Kevin: Oh yeah, I told them this’ll will start five minutes after you announce that you’ve hired me, if it even takes that long, and here’s what they’ll say. And yeah, this – we all knew about this going forward. And so, for someone like me who got fired by The Atlantic, I write a column about it in The Wall Street Journal. Life goes on. It’s a very, very different thing for other people.

But what people don’t understand – because we focus so much on the personalities involved in this, whether it’s me or the campaign against Bret Stephens, or the campaign against Sarah Jeong, or the campaign against Bari Weiss, or someone like that – is that it’s not about us. It’s about the institution. No cares about getting some nobody fired from Google. They care about the fact that they can make Google do what they want it to do. No one cares about getting me fired from The Atlantic. There’s no real political juice in that – if anything, you just made me better known and helped me sell more books.

But if you can say, “Look, we can make The Atlantic do what we want it to. We can make The New York Times write a headline the way we want it to. We can make ABC cancel a show. We can make CNN do this, or we can make HBO do that,” that’s real power. And that’s power worth having, because these institutions matter. And of course, the only way any of this is ever going to get sorted out properly, is if these institutions begin standing up for themselves and taking their own independence seriously.

I do credit The New York Times on this. Even though they’ve occasionally allowed themselves to be bullied around a little bit, they didn’t fire Bret Stephens, they didn’t fire Bari Weiss, they didn’t fire Sarah Jeong. They more or less decided that we’ll hire who we wanna hire, and if you don’t like it, well, there are a lot of newspapers for you to read, but we’re The New York Times and we’re gonna manage our own newspaper.”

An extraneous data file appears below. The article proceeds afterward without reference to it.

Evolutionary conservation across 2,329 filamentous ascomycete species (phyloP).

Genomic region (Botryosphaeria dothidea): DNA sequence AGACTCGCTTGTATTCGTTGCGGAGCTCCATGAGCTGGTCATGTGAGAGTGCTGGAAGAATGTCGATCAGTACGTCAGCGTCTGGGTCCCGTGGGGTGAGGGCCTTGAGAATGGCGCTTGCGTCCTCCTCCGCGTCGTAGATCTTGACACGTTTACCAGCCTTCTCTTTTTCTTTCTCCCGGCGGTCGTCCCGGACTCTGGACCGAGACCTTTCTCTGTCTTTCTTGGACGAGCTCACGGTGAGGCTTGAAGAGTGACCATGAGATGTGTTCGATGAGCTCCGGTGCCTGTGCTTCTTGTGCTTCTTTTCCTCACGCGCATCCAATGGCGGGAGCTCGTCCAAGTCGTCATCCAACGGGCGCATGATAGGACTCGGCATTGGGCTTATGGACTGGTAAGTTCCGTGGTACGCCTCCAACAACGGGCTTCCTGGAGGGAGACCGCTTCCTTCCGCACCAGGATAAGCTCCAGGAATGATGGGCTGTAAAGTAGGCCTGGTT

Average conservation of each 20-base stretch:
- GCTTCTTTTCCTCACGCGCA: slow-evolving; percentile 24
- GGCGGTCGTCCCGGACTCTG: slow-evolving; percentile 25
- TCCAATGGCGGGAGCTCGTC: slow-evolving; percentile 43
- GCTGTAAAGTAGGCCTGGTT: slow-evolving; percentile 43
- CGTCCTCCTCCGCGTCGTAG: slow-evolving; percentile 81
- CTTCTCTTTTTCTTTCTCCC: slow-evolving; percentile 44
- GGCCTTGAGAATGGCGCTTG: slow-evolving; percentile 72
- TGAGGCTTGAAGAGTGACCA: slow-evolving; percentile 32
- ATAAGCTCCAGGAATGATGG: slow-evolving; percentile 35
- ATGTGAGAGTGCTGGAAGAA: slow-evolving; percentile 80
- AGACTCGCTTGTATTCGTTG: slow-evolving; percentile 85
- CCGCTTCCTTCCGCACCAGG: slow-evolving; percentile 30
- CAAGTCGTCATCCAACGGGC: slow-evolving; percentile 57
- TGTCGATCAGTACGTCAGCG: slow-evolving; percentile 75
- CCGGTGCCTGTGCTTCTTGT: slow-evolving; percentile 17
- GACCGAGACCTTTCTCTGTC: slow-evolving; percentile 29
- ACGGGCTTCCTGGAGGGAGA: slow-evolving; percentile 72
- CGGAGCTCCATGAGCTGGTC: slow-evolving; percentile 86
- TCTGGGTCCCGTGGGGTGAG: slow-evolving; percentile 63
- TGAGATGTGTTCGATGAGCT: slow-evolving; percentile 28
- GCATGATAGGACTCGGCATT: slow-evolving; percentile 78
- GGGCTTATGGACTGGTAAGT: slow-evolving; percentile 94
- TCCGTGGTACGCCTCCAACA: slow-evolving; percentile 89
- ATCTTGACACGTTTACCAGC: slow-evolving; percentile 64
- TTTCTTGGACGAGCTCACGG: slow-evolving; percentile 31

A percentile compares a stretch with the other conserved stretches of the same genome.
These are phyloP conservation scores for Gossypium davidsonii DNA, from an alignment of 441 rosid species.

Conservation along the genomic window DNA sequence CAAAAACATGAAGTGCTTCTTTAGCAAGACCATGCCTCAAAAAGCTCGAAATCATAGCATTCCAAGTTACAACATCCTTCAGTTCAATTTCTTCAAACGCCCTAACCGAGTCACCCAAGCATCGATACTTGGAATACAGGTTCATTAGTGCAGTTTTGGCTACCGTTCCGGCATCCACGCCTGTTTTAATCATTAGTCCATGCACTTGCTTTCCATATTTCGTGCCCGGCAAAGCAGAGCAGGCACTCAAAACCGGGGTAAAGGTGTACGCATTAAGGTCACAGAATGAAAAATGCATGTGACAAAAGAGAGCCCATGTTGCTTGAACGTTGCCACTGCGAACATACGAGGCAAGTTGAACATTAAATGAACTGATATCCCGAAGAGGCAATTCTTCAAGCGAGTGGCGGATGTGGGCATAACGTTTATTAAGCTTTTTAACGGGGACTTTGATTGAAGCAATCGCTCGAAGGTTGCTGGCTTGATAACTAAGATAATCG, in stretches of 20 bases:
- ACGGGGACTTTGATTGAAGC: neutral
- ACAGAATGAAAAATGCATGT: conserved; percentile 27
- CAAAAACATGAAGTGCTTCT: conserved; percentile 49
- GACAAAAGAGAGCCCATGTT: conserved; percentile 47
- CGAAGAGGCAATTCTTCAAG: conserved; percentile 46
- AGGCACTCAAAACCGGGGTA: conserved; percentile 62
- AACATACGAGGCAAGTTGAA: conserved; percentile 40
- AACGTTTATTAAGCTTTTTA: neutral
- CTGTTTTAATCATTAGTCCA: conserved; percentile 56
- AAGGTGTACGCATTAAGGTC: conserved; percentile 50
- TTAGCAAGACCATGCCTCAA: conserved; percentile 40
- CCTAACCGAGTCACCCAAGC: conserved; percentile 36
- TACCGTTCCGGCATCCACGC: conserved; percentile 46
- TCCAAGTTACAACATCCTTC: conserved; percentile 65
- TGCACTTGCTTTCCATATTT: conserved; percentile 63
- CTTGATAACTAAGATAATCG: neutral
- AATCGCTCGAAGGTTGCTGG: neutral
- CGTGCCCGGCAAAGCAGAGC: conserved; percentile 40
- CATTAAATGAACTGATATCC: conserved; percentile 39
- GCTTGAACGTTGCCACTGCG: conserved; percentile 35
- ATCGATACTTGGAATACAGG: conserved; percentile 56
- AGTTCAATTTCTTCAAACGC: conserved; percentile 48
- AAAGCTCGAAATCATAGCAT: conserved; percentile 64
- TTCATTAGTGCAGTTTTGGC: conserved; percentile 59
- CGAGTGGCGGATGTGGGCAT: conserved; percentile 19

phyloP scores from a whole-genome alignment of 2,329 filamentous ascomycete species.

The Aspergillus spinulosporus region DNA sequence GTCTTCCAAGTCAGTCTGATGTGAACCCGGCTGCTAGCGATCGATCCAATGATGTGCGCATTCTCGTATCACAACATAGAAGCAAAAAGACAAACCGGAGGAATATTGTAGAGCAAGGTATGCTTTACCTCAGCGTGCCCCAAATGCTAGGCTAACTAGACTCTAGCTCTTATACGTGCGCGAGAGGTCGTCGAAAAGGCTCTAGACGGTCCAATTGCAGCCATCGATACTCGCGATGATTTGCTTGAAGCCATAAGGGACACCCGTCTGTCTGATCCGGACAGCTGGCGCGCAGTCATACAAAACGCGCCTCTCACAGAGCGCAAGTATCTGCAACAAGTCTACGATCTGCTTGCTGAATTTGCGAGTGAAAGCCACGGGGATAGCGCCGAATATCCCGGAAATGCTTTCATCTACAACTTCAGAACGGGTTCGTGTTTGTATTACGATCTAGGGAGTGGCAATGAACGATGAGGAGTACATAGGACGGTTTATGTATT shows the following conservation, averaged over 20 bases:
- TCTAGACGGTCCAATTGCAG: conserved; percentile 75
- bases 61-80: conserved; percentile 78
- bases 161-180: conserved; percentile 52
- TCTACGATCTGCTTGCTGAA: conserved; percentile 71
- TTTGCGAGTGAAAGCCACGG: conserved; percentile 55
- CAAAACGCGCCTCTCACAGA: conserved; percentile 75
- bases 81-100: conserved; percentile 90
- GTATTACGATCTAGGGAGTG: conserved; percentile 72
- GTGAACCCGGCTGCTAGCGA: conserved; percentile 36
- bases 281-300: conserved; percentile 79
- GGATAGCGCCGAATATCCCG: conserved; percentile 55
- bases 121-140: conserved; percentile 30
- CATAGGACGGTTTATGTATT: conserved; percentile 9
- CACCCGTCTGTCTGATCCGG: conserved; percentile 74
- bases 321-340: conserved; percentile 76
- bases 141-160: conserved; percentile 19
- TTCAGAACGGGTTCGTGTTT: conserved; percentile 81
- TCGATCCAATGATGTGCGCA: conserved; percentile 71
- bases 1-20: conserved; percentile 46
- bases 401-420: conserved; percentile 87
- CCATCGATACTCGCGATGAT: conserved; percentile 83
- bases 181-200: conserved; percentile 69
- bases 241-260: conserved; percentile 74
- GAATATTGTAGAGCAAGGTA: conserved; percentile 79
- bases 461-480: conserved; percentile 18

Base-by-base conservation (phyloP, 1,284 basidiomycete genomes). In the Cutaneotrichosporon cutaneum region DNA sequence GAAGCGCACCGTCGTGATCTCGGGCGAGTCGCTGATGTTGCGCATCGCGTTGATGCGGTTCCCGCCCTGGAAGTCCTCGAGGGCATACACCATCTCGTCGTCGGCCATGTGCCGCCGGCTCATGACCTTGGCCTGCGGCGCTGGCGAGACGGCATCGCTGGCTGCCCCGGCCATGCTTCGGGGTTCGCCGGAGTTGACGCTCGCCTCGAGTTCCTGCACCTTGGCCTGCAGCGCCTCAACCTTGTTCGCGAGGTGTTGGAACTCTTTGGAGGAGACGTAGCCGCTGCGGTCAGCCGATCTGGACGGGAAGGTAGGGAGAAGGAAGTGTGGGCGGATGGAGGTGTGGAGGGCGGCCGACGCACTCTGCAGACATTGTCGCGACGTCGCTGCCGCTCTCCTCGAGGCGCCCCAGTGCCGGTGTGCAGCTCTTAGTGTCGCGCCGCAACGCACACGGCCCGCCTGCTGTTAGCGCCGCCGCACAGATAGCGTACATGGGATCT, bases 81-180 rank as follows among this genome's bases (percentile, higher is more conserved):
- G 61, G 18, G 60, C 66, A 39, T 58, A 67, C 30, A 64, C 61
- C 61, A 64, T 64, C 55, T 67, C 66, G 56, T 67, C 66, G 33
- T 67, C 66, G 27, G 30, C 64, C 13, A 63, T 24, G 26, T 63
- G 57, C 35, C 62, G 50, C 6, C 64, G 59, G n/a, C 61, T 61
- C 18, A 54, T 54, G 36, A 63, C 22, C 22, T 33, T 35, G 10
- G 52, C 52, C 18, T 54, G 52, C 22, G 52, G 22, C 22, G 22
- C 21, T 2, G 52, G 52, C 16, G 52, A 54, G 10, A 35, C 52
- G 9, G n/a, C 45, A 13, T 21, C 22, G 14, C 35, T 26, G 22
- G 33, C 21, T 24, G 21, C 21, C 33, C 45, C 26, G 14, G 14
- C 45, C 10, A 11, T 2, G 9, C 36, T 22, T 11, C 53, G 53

Nico: Yeah.

Kevin: So, they’re not jumping when people say to jump. And unfortunately, The Atlantic didn’t have sufficient institutional reserve and resolve and self-respect to do that in my particular case, but, you know, people make mistakes.

Nico: Well there seems to be a sort of leadership vacuum, and I don’t why CEOs and other leaders haven’t recognized that when you take a strong stand for a certain value, it seems to work as a bulwark against some of these campaigns against you. I see this of course in the campus context, when Camille Paglia – there was a call for her to be fired at the University of the Arts in Philadelphia, because of something she said on Spiked about the #MeToo movement.

The president of the university, without delay, issued a university-wide email saying, “No, we don’t fire academics for being academics, essentially.”

Kevin: Yeah, that was kind of funny. I lived in Philadelphia for a long time. And of course, in any normal, decent, self-respecting society, Camille Paglia wouldn’t be at the University of the Arts in Philadelphia. She’d be at Harvard or Princeton or Yale, but none of those institutions are led by people who have intellectual self-respect that this obscure textiles college in Philadelphia does.

Nico: Yeah, well you saw at Yale with the Nicholas and Erika Christakis case, a very tepid response from the Yale leadership that let that controversy drag out longer than it otherwise should have. But you see it at University of Chicago, where they’ve staked out a strong leadership position in favor of free speech and academic freedom, and they’ve been insulated from a lot of the conflagrations that you see elsewhere on campus. And this isn’t to say that a university – a private university at least, not bound by the First Amendment – can’t stake out a social justice mission if it wants, it just needs to be honest about what its identity is, so there isn’t a mismatch of expectations.